Friday, October 19, 2007

A Perfect WInter Storm Developing

I would like to thank Tara Smith, of Aetiology, for kindly giving me permission to disseminate this information to my readers, by posting it here. I think the information posted is very important and hope you will also take the time to click over to Orac's post on the topic as well. I do have some other crossposts to put up as well, I apologize but they will get up asap. This is rather important and took precedent.

My own short take on this, is simple. People who do not wish to vaccinate their children, should be allowed to make that decision, for whatever reason. But if they decide not to do so, they should not be allowed to send their children to public schools, nor should private schools be required to accept them. There are those kids who do not develop anti-bodies after being vaccinated. They depend on herd immunity to keep them healthy. They should not be put at risk, due to someone else's bad choices, religiously motivated or not.

From Aetiology;
Tara C. Smith is an Assistant Professor of Epidemiology. Her research involves a number of pathogens at the animal-human nexus. Additionally, she is the founder of
Iowa Citizens for Science and also writes for The Panda's Thumb. Please note the views expressed on this site are Dr. Smith's alone and may not be representative of the groups mentioned above.

A few news stories hit my inbox all at once yesterday--and the combination of them doesn't bode well for childrens' health; more after the jump.

First, despite several years now of banging the drum for having kids vaccinated against influenza, they're still being overlooked when it comes to pandemic planning:

Children would likely be both prime spreaders and targets of a flu pandemic, but they're being overlooked in the nation's preparations for the next super-flu, pediatricians and public health advocates reported Wednesday.

The report urges the government to improve planned child protections, including how to care for youngsters if a pandemic closes schools.

"Right now, we are behind the curve in finding ways to limit the spread of a pandemic in children even though they are among the most at risk," said Dr. John Bradley of the American Academy of Pediatrics, which co-authored the report with the Trust for America's Health.

The story brings up 3 issues that haven't been addressed: no masks available in childrens' sizes (and even if they were, would kids leave them on? Certainly it's tough enough to get even adults to use them effectively). What about vaccine doses for--and efficacy in--children? There has been some investigation already into H5N1 vaccine for adults (with not-so-great results thus far), but to my knowledge, nothing has been done yet in kids. (And of course, that's assuming H5N1 would be the pandemic strain, which is far from certain). Also, they mention something I'd not even considered regarding potential school closings: what happens to kids who rely on the school lunch program, if the schools are shut down in the event of a pandemic?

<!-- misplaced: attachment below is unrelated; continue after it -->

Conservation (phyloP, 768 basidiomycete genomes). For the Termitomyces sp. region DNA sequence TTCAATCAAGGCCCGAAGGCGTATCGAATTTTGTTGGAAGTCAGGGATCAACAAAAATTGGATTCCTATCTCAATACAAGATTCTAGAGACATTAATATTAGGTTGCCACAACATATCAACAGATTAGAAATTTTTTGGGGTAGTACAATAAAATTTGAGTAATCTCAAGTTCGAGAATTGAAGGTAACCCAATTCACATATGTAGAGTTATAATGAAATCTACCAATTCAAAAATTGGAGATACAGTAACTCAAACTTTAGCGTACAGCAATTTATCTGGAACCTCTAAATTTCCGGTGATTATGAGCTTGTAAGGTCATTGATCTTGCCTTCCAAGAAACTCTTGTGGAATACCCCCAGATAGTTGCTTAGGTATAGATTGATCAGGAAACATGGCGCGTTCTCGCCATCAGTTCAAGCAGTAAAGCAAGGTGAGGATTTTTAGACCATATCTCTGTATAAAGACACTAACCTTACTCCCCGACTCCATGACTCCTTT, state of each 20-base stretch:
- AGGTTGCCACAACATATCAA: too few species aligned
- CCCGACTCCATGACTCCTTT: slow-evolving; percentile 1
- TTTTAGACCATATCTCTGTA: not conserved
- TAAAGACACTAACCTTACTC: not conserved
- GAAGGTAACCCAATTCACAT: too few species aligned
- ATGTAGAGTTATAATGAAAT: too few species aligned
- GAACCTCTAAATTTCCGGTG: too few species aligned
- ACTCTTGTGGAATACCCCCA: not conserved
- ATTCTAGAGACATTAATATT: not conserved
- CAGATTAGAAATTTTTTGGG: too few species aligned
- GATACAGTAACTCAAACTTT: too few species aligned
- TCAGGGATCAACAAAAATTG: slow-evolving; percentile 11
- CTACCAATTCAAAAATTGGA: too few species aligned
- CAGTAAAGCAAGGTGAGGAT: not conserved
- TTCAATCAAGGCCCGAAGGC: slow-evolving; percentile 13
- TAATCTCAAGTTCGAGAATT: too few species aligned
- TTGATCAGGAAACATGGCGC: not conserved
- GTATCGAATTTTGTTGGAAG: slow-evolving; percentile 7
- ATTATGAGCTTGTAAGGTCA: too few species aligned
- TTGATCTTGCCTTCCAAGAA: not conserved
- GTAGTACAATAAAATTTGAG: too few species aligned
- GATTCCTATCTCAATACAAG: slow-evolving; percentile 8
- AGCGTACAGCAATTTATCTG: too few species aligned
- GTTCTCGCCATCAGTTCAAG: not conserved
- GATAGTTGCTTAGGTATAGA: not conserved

In a second story which comes as little surprise, parents are increasingly lying about their religious beliefs to avoid vaccinating their kids, due to autism fears:

Sabrina Rahim doesn't practice any particular faith, but she had no problem signing a letter declaring that because of her deeply held religious beliefs, her 4-year-old son should be exempt from the vaccinations required to enter preschool.

She is among a small but growing number of parents around the country who are claiming religious exemptions to avoid vaccinating their children when the real reason may be skepticism of the shots or concern they can cause other illnesses. Some of these parents say they are being forced to lie because of the way the vaccination laws are written in their states.

"Forced to lie." Right. Meanwhile, because she's worried about discredited research suggesting a link between vaccines and autism, she's putting everyone's kids at risk:

"When you choose not to get a vaccine, you're not just making a choice for yourself, you're making a choice for the person sitting next to you," said Dr. Lance Rodewald, director of the CDC's Immunization Services Division.

(Orac also offers his take on this topic).

These two stories also feed back into what I wrote on Monday about regarding methicillin-resistant Staphylococcus aureus (MRSA) increasing in the community, and specifically, recent outbreaks in schools. Following reports of a recent MRSA outbreak in a Virginia school comes news of another one in Texas.

So, more explicitly, how do all these stories tie into each other?